The Journey by Ida Fink

Sale price$ 21.00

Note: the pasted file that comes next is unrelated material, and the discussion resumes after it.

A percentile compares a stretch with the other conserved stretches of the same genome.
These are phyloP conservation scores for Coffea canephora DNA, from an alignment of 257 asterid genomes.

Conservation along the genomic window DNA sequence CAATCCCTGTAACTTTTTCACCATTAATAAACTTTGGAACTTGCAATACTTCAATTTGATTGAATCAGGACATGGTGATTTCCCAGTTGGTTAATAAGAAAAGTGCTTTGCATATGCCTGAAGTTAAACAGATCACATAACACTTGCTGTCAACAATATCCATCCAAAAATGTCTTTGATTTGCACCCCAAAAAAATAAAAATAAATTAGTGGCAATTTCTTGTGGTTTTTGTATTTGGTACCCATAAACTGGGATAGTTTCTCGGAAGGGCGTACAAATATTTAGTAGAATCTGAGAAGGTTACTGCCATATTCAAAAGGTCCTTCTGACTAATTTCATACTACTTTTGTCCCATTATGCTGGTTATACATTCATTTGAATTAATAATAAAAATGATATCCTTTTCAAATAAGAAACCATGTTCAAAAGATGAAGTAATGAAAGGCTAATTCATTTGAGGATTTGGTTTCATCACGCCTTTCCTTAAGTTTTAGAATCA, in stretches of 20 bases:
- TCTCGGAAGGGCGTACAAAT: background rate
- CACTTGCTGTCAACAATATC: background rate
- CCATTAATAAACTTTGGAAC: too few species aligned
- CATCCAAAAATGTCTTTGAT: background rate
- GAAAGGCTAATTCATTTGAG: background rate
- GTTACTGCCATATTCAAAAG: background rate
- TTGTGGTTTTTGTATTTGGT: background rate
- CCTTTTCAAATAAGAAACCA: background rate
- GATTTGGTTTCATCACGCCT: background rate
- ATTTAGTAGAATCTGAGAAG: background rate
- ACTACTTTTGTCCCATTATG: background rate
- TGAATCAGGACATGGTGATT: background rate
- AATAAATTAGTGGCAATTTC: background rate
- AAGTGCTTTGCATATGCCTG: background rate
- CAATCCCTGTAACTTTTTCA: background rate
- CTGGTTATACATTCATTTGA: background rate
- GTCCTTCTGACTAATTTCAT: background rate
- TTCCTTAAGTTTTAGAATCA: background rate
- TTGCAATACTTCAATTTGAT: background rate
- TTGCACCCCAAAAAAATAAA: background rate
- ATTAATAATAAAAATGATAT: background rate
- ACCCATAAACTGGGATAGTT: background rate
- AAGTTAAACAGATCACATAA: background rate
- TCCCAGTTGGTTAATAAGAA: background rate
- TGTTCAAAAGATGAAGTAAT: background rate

With this deeply moving, masterfully controlled novel, Fink, a Jewish writer who was born in Poland in 1921, continues her exploration of survival during the Holocaust (begun in the story collection A Scrap of Time ). Two Jewish sisters armed only with poorly forged papers escape a Polish ghetto; their real names are never given, and the narrator, the older sister, instead uses the various aliases they assume. Posing as Christians, they report to a transit camp to be sent to work in Germany. Danger is never far from them, however, and they are forced into a series of escapes and changes of identity. Fink excels at locating the tiny details that carry fatal consequences: Polish factory workers, suspecting the sisters, challenge them to sing Christmas carols; a farmhand doesn't contradict the narrator's claim to be an experienced milkmaid even when he sees the raw blisters on her hands; the narrator, still posing as a peasant, must concoct a cover story after she impulsively plays Chopin's ``Polonaise'' on the piano. The author's restrained, unsurprised tones suggest how routine, how everyday the brutalities of the Nazi regime must have seemed, even to its victims. Deceptively fluid, Fink's novel is utterly chilling.

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